The new mayor and City Council need to facilitate and promote the right kind of stores and restaurants to locate in Peachtree City.

The other source of revenue for Peachtree City comes from businesses located here, mainly in the industrial parks. I know I am stating the obvious, but businesses provide tax revenue, jobs and money from those jobs that is spent in Peachtree City.

What has been the rate of business growth or decline in Peachtree City over the past few years? What would Peachtree City’s financial picture look like if the number of businesses located here were double or triple from what is is today?

First of all, we would have more jobs and money coming into Peachtree City. That money coming into Peachtree City, in addition to increasing our tax revenues, would have a percentage of it spent in our stores and restaurants.

Secondly, we would actually be realizing a key component of Peachtree City’s master plan by having this be a vibrant place to live and work.

I do believe that we need a lot more businesses located in Peachtree City, and that is the responsibility of the City Council and, especially, the mayor to take responsibility for this.

The mayor of Peachtree City needs to be our number one business development salesman or saleswoman, and if he or she is unable to do that, then they are not mayoral material. The City Council also needs to be measured on business development.

To be honest, adding up the existing tax revenue numbers and determining which areas the tax revenues will be spent on is an important task for the mayor and the City Council, but that will not optimally grow our tax revenues, jobs and money coming into Peachtree City — which is what we need.

Should the mayor and City Council have a growth objective placed on them every year of 5 percent or 10 percent of business revenue and jobs coming into Peachtree City? If Peachtree City’s business revenue and jobs grew 5 percent every year for the next four years, how would that benefit Peachtree City’s ability to pay for our services, infrastructure and amenities through increased tax revenues and jobs? How would this ability to better pay for these services, infrastructure and amenities affect our home values?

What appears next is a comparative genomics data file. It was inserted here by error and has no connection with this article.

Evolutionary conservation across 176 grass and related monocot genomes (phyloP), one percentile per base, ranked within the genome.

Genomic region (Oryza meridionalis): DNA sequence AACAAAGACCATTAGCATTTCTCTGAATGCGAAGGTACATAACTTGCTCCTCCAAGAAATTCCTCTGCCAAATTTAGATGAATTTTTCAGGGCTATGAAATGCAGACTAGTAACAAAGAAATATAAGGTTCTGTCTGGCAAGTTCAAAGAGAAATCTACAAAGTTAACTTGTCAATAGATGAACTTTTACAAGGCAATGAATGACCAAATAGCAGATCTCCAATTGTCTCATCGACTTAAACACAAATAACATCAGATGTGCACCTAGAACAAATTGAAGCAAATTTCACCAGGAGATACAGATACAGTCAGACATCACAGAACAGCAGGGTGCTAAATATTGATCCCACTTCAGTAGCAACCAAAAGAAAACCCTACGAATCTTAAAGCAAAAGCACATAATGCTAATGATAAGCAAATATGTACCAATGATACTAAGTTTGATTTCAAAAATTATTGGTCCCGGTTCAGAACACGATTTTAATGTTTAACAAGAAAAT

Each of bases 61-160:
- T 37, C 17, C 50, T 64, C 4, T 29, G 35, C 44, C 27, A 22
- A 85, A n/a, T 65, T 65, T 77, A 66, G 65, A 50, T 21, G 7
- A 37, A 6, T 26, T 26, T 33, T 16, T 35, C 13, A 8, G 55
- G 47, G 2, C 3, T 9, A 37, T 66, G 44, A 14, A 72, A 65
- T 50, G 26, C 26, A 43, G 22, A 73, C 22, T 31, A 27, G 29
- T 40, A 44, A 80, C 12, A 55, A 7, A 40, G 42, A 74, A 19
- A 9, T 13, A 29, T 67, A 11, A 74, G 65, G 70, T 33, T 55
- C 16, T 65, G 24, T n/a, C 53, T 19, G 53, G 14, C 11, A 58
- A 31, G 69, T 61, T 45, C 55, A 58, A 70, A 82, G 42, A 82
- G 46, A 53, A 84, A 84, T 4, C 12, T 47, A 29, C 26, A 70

The new mayor must be able to sell Peachtree City to businesses and grow jobs and business tax revenues here. Can either Cyndi Plunkett or Don Haddix be Peachtree City’s top business development salesman or saleswoman and achieve these job and revenue growth objectives?

The City Council must be pro business and facilitate business and jobs growth in Peachtree City. Which of those running for City Council are best able to do this?

Who would be a better mayor when it comes to growing our home values? Who would be better city council members when it comes to growing our home values?

Steve Allen

Peachtree City, Ga.

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mudcat's picture
Submitted by mudcat on Wed, 11/25/2009 - 7:40am.

Seriously Steve, you raise many good points and those should most certainly be taken to heart my our new mayor and council. The personal sniping of the campaign will hopefully end and the more serious issues will be addressed.

2 things
Yes, I absolutely agree that the amenities of PTC increase our home values. The open space, recreational amenities, the cart paths especially and oddly, even the fact that we are an incorporated city instead of huge HOA - all adds value to each and every home here. And yes, we need to stick to the plan and not waver at all.

Yes and no, on the growth objectives for elected officials. My first reactions was - Wow - great idea. Measureable goals for elected officials. Just like private business. Then I realized these political animals would only do what would make them look good and I could envision growth goals being met and the land use plan modified to accomodated someone's idea of appropriate growth to meet goals. I don't trust any of them enough for that.

We also need more people like you taking an interest in government - possibly running for office. I also repeat that to Shelby Barker and Scott Rowland.